We’ve always stressed that Medicare can be pretty confusing at times. At Senior Financial Group, we do our best to help our clients feel more informed and comfortable when it comes to their decision making despite the overwhelming number of options.
In hopes to give you more confidence when faced with your choices, the following are some of the most common mistakes to avoid when dealing with Medicare:
1. Failure to Enroll in Medicare:
If you are already receiving Social Security benefits, you will be automatically enrolled in Medicare Part A and B upon turning 65. However, if you have decided to postpone filing for Social Security until full retirement age or later, you will need to manually sign up for Medicare. You have seven months (from three months before your 65th birthday, your birthday month, to three months after) to enroll. This is called your “Initial Enrollment Period“.
2. Missing the Deadline to Sign Up After Leaving Your Job:
If you are 65, working and have health insurance through your employer, you probably don’t need to sign up for Medicare yet. (This also allows you to avoid paying Part B premiums). In this scenario, the only reason you might want to sign up for Medicare is if those Part B premiums would cost less than your insurance through your employer.
However, if you leave your job, you have eight months to enroll in order to receive coverage in time. If you fail to do so, you will have to wait until the next enrollment period without coverage and could potentially be hit with a 10% lifetime late-enrollment penalty.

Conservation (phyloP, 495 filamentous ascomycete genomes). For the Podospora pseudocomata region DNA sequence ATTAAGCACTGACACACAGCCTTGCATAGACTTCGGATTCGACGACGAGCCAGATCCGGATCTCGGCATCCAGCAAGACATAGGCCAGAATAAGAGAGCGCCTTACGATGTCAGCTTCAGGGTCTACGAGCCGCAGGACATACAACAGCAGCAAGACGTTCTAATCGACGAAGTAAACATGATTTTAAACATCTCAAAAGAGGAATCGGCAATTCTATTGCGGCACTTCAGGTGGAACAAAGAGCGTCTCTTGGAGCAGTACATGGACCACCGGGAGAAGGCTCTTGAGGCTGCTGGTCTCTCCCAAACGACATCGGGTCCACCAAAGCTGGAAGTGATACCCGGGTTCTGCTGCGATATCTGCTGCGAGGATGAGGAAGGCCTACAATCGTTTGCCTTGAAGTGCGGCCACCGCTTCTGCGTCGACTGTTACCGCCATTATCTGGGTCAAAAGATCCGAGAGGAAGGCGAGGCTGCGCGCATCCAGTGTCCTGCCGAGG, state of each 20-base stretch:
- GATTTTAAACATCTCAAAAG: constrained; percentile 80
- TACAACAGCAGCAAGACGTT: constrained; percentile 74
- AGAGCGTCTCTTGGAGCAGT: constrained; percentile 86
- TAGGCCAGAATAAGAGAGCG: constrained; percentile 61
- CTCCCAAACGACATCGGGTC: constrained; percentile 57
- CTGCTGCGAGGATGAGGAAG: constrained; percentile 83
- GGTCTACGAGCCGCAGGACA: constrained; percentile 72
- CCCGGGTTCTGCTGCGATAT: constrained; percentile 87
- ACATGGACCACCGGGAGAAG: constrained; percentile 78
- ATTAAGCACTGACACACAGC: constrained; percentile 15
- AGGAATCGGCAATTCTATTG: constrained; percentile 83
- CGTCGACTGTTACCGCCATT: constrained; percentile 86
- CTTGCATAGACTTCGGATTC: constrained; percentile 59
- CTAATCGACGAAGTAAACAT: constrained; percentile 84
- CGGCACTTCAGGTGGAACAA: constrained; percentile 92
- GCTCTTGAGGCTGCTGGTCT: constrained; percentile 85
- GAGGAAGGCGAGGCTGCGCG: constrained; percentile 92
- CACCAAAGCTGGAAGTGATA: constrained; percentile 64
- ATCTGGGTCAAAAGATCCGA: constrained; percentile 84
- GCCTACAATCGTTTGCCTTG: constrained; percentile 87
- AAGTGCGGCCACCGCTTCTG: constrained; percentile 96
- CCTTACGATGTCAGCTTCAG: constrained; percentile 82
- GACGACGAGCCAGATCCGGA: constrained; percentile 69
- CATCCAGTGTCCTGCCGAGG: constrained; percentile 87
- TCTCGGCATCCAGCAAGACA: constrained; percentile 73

3. Choosing the Wrong Medigap (Medicare Supplement Insurance) Policy:
It’s critical to choose the right Medigap policy based on your individual needs. If you choose a plan, but then try to switch afterwards, insurers can charge more or even reject you based off of your previous health conditions. Working with a professional can help you avoid errors going through this process.
4. Assuming Your Medical Providers Will Always be Covered by Your Medicare Advantage Plan:
This applies only if you choose a Medicare Advantage plan instead of a Medicare Supplement plan.
Typically when you get your coverage through a private Medicare Advantage plan, you will need to use that plan’s network of doctors and hospitals in order to get the lowest co-pays. Therefore, it’s very important to check beforehand that your doctor(s) is in network.
Additionally, you should review your plan annually with your advisor to make sure any new plan/network changes don’t affect you or what doctors you can see.
5. Losing Track of Your Medicare Part D (Prescription Drug Coverage):
Open Enrollment Period (October 15th to December 7th) is a great time for you to review all your options, as well as make sure there are no significant, unexpected premium increases. Also, if you have been prescribed any new medications throughout the year, it would be a good idea to check if any generic options for your drugs are available.
We recommend keeping a list of any medications you are currently taking, as well as past medications you no longer take.
Make your health a priority by choosing the best plan for you.
Seeking professional will give you a more thorough examination of your options and potential benefits with less effort on your end.